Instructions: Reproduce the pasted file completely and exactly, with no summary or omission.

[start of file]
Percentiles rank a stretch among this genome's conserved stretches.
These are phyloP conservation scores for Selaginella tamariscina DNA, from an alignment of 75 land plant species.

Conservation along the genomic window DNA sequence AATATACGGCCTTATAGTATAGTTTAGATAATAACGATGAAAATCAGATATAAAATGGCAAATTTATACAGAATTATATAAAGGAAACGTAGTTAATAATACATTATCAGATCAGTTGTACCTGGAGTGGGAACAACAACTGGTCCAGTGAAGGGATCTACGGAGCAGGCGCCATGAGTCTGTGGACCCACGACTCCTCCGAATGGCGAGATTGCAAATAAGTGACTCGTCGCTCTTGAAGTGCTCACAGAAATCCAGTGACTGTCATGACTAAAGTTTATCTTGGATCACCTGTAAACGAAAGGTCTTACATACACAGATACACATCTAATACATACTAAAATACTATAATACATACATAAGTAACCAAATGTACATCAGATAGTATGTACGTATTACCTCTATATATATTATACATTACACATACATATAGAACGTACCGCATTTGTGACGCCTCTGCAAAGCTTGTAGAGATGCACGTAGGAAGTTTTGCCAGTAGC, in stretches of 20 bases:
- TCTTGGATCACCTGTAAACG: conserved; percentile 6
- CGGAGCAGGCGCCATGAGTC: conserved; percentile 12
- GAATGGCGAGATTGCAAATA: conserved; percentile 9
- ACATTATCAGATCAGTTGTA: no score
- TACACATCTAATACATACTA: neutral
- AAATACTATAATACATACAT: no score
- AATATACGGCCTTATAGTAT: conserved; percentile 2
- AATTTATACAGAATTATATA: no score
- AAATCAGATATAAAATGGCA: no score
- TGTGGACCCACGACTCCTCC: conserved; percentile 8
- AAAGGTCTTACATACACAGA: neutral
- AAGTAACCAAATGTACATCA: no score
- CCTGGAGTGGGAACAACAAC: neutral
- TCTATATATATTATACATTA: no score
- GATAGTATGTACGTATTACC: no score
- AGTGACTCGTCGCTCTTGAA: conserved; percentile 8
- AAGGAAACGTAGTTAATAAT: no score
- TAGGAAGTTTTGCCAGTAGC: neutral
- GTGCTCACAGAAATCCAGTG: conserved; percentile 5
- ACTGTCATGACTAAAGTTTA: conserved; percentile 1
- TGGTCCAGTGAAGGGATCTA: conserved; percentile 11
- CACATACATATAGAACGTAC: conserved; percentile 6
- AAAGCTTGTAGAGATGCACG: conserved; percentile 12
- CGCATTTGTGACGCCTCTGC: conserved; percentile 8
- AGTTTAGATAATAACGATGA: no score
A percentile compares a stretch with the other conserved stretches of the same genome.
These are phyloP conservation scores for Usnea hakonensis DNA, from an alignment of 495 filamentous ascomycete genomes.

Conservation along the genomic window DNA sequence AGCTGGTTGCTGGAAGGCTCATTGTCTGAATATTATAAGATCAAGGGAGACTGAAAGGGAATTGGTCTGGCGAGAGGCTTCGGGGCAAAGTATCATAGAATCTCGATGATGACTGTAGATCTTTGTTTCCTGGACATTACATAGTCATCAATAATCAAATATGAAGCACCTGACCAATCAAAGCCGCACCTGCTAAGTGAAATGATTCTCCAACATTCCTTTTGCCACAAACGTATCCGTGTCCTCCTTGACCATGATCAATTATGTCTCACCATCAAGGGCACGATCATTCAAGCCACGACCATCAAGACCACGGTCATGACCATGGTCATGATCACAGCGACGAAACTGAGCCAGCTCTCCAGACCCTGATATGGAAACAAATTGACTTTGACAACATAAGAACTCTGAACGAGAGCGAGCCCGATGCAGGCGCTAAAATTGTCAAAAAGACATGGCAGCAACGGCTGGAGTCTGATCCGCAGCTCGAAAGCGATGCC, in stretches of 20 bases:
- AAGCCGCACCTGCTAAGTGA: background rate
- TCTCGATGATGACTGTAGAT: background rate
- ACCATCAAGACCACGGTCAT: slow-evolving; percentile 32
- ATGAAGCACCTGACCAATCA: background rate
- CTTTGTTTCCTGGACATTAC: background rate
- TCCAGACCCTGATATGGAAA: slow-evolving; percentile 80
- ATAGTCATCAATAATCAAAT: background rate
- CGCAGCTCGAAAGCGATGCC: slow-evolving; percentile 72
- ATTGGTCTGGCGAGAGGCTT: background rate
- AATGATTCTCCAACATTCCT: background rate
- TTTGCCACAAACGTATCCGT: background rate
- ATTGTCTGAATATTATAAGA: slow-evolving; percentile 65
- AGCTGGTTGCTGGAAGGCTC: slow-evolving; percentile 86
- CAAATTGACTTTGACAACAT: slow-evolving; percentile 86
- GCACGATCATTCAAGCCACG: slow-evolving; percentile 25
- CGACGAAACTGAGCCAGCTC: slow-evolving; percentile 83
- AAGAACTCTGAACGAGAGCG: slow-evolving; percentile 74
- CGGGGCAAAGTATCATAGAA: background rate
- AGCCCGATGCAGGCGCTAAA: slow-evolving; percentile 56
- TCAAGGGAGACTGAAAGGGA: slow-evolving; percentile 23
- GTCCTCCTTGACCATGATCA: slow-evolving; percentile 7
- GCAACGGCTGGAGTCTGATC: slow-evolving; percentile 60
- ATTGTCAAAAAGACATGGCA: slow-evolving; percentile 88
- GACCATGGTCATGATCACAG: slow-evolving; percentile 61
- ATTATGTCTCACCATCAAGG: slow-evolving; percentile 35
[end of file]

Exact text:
Percentiles rank a stretch among this genome's conserved stretches.
These are phyloP conservation scores for Selaginella tamariscina DNA, from an alignment of 75 land plant species.

Conservation along the genomic window DNA sequence AATATACGGCCTTATAGTATAGTTTAGATAATAACGATGAAAATCAGATATAAAATGGCAAATTTATACAGAATTATATAAAGGAAACGTAGTTAATAATACATTATCAGATCAGTTGTACCTGGAGTGGGAACAACAACTGGTCCAGTGAAGGGATCTACGGAGCAGGCGCCATGAGTCTGTGGACCCACGACTCCTCCGAATGGCGAGATTGCAAATAAGTGACTCGTCGCTCTTGAAGTGCTCACAGAAATCCAGTGACTGTCATGACTAAAGTTTATCTTGGATCACCTGTAAACGAAAGGTCTTACATACACAGATACACATCTAATACATACTAAAATACTATAATACATACATAAGTAACCAAATGTACATCAGATAGTATGTACGTATTACCTCTATATATATTATACATTACACATACATATAGAACGTACCGCATTTGTGACGCCTCTGCAAAGCTTGTAGAGATGCACGTAGGAAGTTTTGCCAGTAGC, in stretches of 20 bases:
- TCTTGGATCACCTGTAAACG: conserved; percentile 6
- CGGAGCAGGCGCCATGAGTC: conserved; percentile 12
- GAATGGCGAGATTGCAAATA: conserved; percentile 9
- ACATTATCAGATCAGTTGTA: no score
- TACACATCTAATACATACTA: neutral
- AAATACTATAATACATACAT: no score
- AATATACGGCCTTATAGTAT: conserved; percentile 2
- AATTTATACAGAATTATATA: no score
- AAATCAGATATAAAATGGCA: no score
- TGTGGACCCACGACTCCTCC: conserved; percentile 8
- AAAGGTCTTACATACACAGA: neutral
- AAGTAACCAAATGTACATCA: no score
- CCTGGAGTGGGAACAACAAC: neutral
- TCTATATATATTATACATTA: no score
- GATAGTATGTACGTATTACC: no score
- AGTGACTCGTCGCTCTTGAA: conserved; percentile 8
- AAGGAAACGTAGTTAATAAT: no score
- TAGGAAGTTTTGCCAGTAGC: neutral
- GTGCTCACAGAAATCCAGTG: conserved; percentile 5
- ACTGTCATGACTAAAGTTTA: conserved; percentile 1
- TGGTCCAGTGAAGGGATCTA: conserved; percentile 11
- CACATACATATAGAACGTAC: conserved; percentile 6
- AAAGCTTGTAGAGATGCACG: conserved; percentile 12
- CGCATTTGTGACGCCTCTGC: conserved; percentile 8
- AGTTTAGATAATAACGATGA: no score
A percentile compares a stretch with the other conserved stretches of the same genome.
These are phyloP conservation scores for Usnea hakonensis DNA, from an alignment of 495 filamentous ascomycete genomes.

Conservation along the genomic window DNA sequence AGCTGGTTGCTGGAAGGCTCATTGTCTGAATATTATAAGATCAAGGGAGACTGAAAGGGAATTGGTCTGGCGAGAGGCTTCGGGGCAAAGTATCATAGAATCTCGATGATGACTGTAGATCTTTGTTTCCTGGACATTACATAGTCATCAATAATCAAATATGAAGCACCTGACCAATCAAAGCCGCACCTGCTAAGTGAAATGATTCTCCAACATTCCTTTTGCCACAAACGTATCCGTGTCCTCCTTGACCATGATCAATTATGTCTCACCATCAAGGGCACGATCATTCAAGCCACGACCATCAAGACCACGGTCATGACCATGGTCATGATCACAGCGACGAAACTGAGCCAGCTCTCCAGACCCTGATATGGAAACAAATTGACTTTGACAACATAAGAACTCTGAACGAGAGCGAGCCCGATGCAGGCGCTAAAATTGTCAAAAAGACATGGCAGCAACGGCTGGAGTCTGATCCGCAGCTCGAAAGCGATGCC, in stretches of 20 bases:
- AAGCCGCACCTGCTAAGTGA: background rate
- TCTCGATGATGACTGTAGAT: background rate
- ACCATCAAGACCACGGTCAT: slow-evolving; percentile 32
- ATGAAGCACCTGACCAATCA: background rate
- CTTTGTTTCCTGGACATTAC: background rate
- TCCAGACCCTGATATGGAAA: slow-evolving; percentile 80
- ATAGTCATCAATAATCAAAT: background rate
- CGCAGCTCGAAAGCGATGCC: slow-evolving; percentile 72
- ATTGGTCTGGCGAGAGGCTT: background rate
- AATGATTCTCCAACATTCCT: background rate
- TTTGCCACAAACGTATCCGT: background rate
- ATTGTCTGAATATTATAAGA: slow-evolving; percentile 65
- AGCTGGTTGCTGGAAGGCTC: slow-evolving; percentile 86
- CAAATTGACTTTGACAACAT: slow-evolving; percentile 86
- GCACGATCATTCAAGCCACG: slow-evolving; percentile 25
- CGACGAAACTGAGCCAGCTC: slow-evolving; percentile 83
- AAGAACTCTGAACGAGAGCG: slow-evolving; percentile 74
- CGGGGCAAAGTATCATAGAA: background rate
- AGCCCGATGCAGGCGCTAAA: slow-evolving; percentile 56
- TCAAGGGAGACTGAAAGGGA: slow-evolving; percentile 23
- GTCCTCCTTGACCATGATCA: slow-evolving; percentile 7
- GCAACGGCTGGAGTCTGATC: slow-evolving; percentile 60
- ATTGTCAAAAAGACATGGCA: slow-evolving; percentile 88
- GACCATGGTCATGATCACAG: slow-evolving; percentile 61
- ATTATGTCTCACCATCAAGG: slow-evolving; percentile 35